Carnegie Institution for Science

Carnegie Institution for Science (CIW) was founded in 1902. Until 2007 it was known as the Carnegie Institution. The purpose of the institution is to support in the broadest sense scientific inquiry for the good of humanity. Carnegie grants include observatories and the Hale Telescope on Mount Wilson. Carnegie grants to Nobel Laureates Barbara McClintock, Alfred Hershey and Andrew Fire for their work on genetics continues. Carnegie Institution for Science divides its endeavors into the following departments; Embryology, Geophysical lab, Global Ecology, Observatories, Plant Biology and Terrestrial Magnetism. Carnegie publishes news stories, reports and a variety of scientific publications and books. The Carnegie Institution for Science is a private independent research organization that supports scientific research.

1530 P Street NW • Washington, DC 20005, USA
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Linking superconductivity and structure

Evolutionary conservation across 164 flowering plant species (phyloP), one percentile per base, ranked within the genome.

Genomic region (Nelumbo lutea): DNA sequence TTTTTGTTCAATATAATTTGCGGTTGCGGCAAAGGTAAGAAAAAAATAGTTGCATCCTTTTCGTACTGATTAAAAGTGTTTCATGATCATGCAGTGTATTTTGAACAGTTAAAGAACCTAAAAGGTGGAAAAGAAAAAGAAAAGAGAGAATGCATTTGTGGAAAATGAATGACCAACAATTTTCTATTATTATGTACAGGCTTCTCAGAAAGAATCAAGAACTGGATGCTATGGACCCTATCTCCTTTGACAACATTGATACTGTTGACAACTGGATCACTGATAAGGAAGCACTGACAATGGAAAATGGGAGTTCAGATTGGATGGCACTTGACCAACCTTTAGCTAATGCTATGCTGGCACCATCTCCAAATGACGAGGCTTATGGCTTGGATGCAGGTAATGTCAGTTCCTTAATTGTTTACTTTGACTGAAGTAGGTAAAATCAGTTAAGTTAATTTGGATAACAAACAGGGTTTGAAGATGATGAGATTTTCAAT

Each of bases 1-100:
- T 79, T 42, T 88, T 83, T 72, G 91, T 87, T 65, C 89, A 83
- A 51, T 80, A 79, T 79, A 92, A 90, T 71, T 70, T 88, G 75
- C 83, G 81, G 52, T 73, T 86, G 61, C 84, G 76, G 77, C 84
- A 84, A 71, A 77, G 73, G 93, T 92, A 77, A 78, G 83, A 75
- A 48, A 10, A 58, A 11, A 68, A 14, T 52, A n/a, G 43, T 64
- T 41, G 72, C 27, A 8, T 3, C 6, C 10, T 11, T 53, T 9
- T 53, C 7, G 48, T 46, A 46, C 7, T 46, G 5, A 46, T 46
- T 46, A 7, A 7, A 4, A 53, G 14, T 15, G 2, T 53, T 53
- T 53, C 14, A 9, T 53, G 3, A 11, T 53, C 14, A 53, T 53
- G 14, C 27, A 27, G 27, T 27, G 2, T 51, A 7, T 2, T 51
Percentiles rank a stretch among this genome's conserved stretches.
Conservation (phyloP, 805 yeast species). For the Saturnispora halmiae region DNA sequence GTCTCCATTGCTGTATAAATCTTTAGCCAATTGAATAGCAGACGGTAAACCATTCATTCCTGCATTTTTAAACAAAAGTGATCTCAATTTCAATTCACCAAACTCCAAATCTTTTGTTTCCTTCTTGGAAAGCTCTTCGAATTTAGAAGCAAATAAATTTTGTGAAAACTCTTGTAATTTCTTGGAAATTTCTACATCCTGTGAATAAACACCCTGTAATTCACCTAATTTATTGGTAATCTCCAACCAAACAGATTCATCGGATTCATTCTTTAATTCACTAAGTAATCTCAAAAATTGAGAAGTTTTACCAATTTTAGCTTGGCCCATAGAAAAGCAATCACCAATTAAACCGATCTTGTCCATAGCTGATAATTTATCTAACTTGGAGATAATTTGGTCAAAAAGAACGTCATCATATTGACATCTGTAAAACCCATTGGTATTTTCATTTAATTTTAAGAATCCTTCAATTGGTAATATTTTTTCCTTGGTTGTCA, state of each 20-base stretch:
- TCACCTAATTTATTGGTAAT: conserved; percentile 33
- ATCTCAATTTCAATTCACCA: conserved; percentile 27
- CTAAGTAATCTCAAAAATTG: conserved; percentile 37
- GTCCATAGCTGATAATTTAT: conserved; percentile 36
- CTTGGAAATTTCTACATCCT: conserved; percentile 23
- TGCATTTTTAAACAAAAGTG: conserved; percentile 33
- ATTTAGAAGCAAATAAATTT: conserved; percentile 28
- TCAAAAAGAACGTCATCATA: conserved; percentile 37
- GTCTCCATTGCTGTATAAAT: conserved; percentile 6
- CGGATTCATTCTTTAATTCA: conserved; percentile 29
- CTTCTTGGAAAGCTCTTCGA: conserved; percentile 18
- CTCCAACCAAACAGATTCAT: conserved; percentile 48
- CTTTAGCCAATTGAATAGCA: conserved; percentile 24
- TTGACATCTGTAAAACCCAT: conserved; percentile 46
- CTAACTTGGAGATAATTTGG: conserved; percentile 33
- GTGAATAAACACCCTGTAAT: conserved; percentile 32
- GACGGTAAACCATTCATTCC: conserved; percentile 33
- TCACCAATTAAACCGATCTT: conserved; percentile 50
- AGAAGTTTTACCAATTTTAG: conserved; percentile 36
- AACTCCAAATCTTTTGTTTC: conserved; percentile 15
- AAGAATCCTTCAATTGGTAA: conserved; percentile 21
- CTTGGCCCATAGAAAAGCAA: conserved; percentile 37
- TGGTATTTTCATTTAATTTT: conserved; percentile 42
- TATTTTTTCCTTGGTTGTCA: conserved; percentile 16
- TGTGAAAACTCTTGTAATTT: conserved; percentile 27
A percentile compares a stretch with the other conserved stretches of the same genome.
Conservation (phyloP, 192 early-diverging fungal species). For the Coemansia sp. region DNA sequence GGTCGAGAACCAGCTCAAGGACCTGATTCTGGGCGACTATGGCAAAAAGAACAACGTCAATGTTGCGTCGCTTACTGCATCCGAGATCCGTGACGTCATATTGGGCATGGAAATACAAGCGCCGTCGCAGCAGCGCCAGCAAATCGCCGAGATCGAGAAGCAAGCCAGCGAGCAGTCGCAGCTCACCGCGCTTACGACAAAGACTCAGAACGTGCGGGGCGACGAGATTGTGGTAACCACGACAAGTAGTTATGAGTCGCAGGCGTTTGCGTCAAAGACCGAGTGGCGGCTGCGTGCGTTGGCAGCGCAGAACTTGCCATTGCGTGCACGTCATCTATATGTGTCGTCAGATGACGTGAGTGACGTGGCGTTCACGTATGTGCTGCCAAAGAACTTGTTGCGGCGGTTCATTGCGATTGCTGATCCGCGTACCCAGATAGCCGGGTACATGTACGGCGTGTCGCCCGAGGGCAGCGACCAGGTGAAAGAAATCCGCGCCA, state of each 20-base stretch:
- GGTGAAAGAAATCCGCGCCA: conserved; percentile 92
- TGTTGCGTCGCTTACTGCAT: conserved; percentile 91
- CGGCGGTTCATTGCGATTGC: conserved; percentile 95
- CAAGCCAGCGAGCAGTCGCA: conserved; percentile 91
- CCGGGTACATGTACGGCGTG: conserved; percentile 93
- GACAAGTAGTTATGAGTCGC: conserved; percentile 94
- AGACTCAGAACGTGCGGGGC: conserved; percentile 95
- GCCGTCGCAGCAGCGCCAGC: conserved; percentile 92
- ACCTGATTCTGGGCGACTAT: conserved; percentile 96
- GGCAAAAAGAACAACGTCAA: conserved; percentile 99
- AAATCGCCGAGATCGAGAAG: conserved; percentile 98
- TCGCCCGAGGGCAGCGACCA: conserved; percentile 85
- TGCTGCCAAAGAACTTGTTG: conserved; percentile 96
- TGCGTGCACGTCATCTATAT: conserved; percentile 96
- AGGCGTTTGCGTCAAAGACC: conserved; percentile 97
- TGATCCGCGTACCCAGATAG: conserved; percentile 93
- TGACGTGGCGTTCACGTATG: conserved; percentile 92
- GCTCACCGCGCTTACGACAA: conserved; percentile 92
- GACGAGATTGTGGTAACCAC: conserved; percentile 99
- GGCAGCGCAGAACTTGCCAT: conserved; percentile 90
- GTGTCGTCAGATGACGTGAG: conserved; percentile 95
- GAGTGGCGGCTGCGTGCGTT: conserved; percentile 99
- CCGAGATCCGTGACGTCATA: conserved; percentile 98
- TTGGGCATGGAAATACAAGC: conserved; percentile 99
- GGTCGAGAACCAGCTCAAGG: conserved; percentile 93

Superconductivity is a rare physical state in which matter is able to conduct electricity—maintain a flow of electrons—without any resistance. It can only be found in certain materials, and even then it can only be achieved ...

dateMay 27, 2015 in Superconductivity
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Earth's mineralogy unique in the cosmos

New research from a team led by Carnegie's Robert Hazen predicts that Earth has more than 1,500 undiscovered minerals and that the exact mineral diversity of our planet is unique and could not be duplicated anywhere in the ...

dateAug 26, 2015 in Earth Sciences
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Greenhouse gas-caused warming felt in just months

The heat generated by burning a fossil fuel is surpassed within a few months by the warming caused by the release of its carbon dioxide into the atmosphere, according to new work from Carnegie's Xiaochun Zhang and Ken Caldeira ...

dateJun 02, 2015 in Environment
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